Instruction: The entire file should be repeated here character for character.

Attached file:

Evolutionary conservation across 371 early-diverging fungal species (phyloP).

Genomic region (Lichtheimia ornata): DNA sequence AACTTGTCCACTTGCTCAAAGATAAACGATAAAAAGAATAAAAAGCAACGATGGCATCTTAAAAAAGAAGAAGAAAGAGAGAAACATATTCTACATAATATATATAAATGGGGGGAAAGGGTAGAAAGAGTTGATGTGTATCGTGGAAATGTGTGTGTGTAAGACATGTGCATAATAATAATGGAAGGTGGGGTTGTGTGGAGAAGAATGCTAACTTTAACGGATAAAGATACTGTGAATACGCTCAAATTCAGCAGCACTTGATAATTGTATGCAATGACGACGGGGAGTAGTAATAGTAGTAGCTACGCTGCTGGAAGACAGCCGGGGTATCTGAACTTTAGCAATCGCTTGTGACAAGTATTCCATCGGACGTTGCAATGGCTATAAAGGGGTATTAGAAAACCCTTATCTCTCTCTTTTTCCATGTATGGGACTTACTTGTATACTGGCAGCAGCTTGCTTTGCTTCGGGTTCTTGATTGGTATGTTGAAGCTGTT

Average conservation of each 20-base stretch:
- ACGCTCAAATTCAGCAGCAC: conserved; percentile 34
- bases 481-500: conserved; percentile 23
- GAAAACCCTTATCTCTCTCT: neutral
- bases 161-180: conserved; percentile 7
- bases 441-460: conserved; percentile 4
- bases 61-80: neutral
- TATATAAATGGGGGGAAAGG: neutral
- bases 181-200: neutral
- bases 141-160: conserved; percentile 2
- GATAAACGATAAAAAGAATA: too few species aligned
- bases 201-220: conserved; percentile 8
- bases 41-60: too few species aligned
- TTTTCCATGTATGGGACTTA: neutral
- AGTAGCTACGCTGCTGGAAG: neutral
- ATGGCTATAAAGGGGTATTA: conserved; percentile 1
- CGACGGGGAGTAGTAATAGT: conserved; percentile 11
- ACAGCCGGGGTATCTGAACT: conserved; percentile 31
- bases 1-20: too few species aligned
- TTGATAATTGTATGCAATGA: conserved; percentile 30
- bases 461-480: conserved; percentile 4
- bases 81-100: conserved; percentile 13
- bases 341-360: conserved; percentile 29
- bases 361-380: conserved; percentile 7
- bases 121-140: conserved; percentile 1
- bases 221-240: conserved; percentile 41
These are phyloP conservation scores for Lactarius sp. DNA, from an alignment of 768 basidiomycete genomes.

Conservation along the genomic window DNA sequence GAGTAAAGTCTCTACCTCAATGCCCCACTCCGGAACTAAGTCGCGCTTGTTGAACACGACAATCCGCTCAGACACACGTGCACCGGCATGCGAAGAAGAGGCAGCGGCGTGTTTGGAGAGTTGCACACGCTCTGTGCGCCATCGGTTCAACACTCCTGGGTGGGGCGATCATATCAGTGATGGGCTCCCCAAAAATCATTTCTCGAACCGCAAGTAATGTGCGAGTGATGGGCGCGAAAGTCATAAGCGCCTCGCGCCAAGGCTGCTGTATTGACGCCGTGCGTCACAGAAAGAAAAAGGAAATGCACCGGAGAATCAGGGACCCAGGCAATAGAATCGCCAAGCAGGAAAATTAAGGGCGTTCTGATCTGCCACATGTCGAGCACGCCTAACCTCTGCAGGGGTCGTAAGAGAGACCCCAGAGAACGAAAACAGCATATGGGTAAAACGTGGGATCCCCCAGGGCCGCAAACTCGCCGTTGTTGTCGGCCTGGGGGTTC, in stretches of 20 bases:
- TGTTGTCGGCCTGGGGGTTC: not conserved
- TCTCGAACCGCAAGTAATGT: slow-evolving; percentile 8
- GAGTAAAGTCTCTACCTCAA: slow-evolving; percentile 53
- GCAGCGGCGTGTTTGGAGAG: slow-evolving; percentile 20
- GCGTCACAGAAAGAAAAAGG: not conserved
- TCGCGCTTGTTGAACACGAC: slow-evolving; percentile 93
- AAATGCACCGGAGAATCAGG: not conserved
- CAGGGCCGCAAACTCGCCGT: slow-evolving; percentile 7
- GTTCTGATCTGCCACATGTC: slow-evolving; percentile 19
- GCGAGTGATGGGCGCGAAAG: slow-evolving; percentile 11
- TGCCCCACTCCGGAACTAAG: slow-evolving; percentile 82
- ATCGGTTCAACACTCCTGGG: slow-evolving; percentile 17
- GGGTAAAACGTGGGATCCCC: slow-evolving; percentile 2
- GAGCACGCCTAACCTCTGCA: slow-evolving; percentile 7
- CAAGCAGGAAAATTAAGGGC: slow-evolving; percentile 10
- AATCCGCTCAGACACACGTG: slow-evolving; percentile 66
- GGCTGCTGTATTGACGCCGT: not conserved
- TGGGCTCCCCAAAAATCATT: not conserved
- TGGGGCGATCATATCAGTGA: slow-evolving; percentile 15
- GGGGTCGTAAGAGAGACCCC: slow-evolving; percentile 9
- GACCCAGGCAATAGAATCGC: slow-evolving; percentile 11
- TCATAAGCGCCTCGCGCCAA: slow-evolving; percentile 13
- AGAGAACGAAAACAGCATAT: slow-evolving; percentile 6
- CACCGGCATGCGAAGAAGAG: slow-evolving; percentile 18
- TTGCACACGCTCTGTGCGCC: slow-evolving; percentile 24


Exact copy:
Evolutionary conservation across 371 early-diverging fungal species (phyloP).

Genomic region (Lichtheimia ornata): DNA sequence AACTTGTCCACTTGCTCAAAGATAAACGATAAAAAGAATAAAAAGCAACGATGGCATCTTAAAAAAGAAGAAGAAAGAGAGAAACATATTCTACATAATATATATAAATGGGGGGAAAGGGTAGAAAGAGTTGATGTGTATCGTGGAAATGTGTGTGTGTAAGACATGTGCATAATAATAATGGAAGGTGGGGTTGTGTGGAGAAGAATGCTAACTTTAACGGATAAAGATACTGTGAATACGCTCAAATTCAGCAGCACTTGATAATTGTATGCAATGACGACGGGGAGTAGTAATAGTAGTAGCTACGCTGCTGGAAGACAGCCGGGGTATCTGAACTTTAGCAATCGCTTGTGACAAGTATTCCATCGGACGTTGCAATGGCTATAAAGGGGTATTAGAAAACCCTTATCTCTCTCTTTTTCCATGTATGGGACTTACTTGTATACTGGCAGCAGCTTGCTTTGCTTCGGGTTCTTGATTGGTATGTTGAAGCTGTT

Average conservation of each 20-base stretch:
- ACGCTCAAATTCAGCAGCAC: conserved; percentile 34
- bases 481-500: conserved; percentile 23
- GAAAACCCTTATCTCTCTCT: neutral
- bases 161-180: conserved; percentile 7
- bases 441-460: conserved; percentile 4
- bases 61-80: neutral
- TATATAAATGGGGGGAAAGG: neutral
- bases 181-200: neutral
- bases 141-160: conserved; percentile 2
- GATAAACGATAAAAAGAATA: too few species aligned
- bases 201-220: conserved; percentile 8
- bases 41-60: too few species aligned
- TTTTCCATGTATGGGACTTA: neutral
- AGTAGCTACGCTGCTGGAAG: neutral
- ATGGCTATAAAGGGGTATTA: conserved; percentile 1
- CGACGGGGAGTAGTAATAGT: conserved; percentile 11
- ACAGCCGGGGTATCTGAACT: conserved; percentile 31
- bases 1-20: too few species aligned
- TTGATAATTGTATGCAATGA: conserved; percentile 30
- bases 461-480: conserved; percentile 4
- bases 81-100: conserved; percentile 13
- bases 341-360: conserved; percentile 29
- bases 361-380: conserved; percentile 7
- bases 121-140: conserved; percentile 1
- bases 221-240: conserved; percentile 41
These are phyloP conservation scores for Lactarius sp. DNA, from an alignment of 768 basidiomycete genomes.

Conservation along the genomic window DNA sequence GAGTAAAGTCTCTACCTCAATGCCCCACTCCGGAACTAAGTCGCGCTTGTTGAACACGACAATCCGCTCAGACACACGTGCACCGGCATGCGAAGAAGAGGCAGCGGCGTGTTTGGAGAGTTGCACACGCTCTGTGCGCCATCGGTTCAACACTCCTGGGTGGGGCGATCATATCAGTGATGGGCTCCCCAAAAATCATTTCTCGAACCGCAAGTAATGTGCGAGTGATGGGCGCGAAAGTCATAAGCGCCTCGCGCCAAGGCTGCTGTATTGACGCCGTGCGTCACAGAAAGAAAAAGGAAATGCACCGGAGAATCAGGGACCCAGGCAATAGAATCGCCAAGCAGGAAAATTAAGGGCGTTCTGATCTGCCACATGTCGAGCACGCCTAACCTCTGCAGGGGTCGTAAGAGAGACCCCAGAGAACGAAAACAGCATATGGGTAAAACGTGGGATCCCCCAGGGCCGCAAACTCGCCGTTGTTGTCGGCCTGGGGGTTC, in stretches of 20 bases:
- TGTTGTCGGCCTGGGGGTTC: not conserved
- TCTCGAACCGCAAGTAATGT: slow-evolving; percentile 8
- GAGTAAAGTCTCTACCTCAA: slow-evolving; percentile 53
- GCAGCGGCGTGTTTGGAGAG: slow-evolving; percentile 20
- GCGTCACAGAAAGAAAAAGG: not conserved
- TCGCGCTTGTTGAACACGAC: slow-evolving; percentile 93
- AAATGCACCGGAGAATCAGG: not conserved
- CAGGGCCGCAAACTCGCCGT: slow-evolving; percentile 7
- GTTCTGATCTGCCACATGTC: slow-evolving; percentile 19
- GCGAGTGATGGGCGCGAAAG: slow-evolving; percentile 11
- TGCCCCACTCCGGAACTAAG: slow-evolving; percentile 82
- ATCGGTTCAACACTCCTGGG: slow-evolving; percentile 17
- GGGTAAAACGTGGGATCCCC: slow-evolving; percentile 2
- GAGCACGCCTAACCTCTGCA: slow-evolving; percentile 7
- CAAGCAGGAAAATTAAGGGC: slow-evolving; percentile 10
- AATCCGCTCAGACACACGTG: slow-evolving; percentile 66
- GGCTGCTGTATTGACGCCGT: not conserved
- TGGGCTCCCCAAAAATCATT: not conserved
- TGGGGCGATCATATCAGTGA: slow-evolving; percentile 15
- GGGGTCGTAAGAGAGACCCC: slow-evolving; percentile 9
- GACCCAGGCAATAGAATCGC: slow-evolving; percentile 11
- TCATAAGCGCCTCGCGCCAA: slow-evolving; percentile 13
- AGAGAACGAAAACAGCATAT: slow-evolving; percentile 6
- CACCGGCATGCGAAGAAGAG: slow-evolving; percentile 18
- TTGCACACGCTCTGTGCGCC: slow-evolving; percentile 24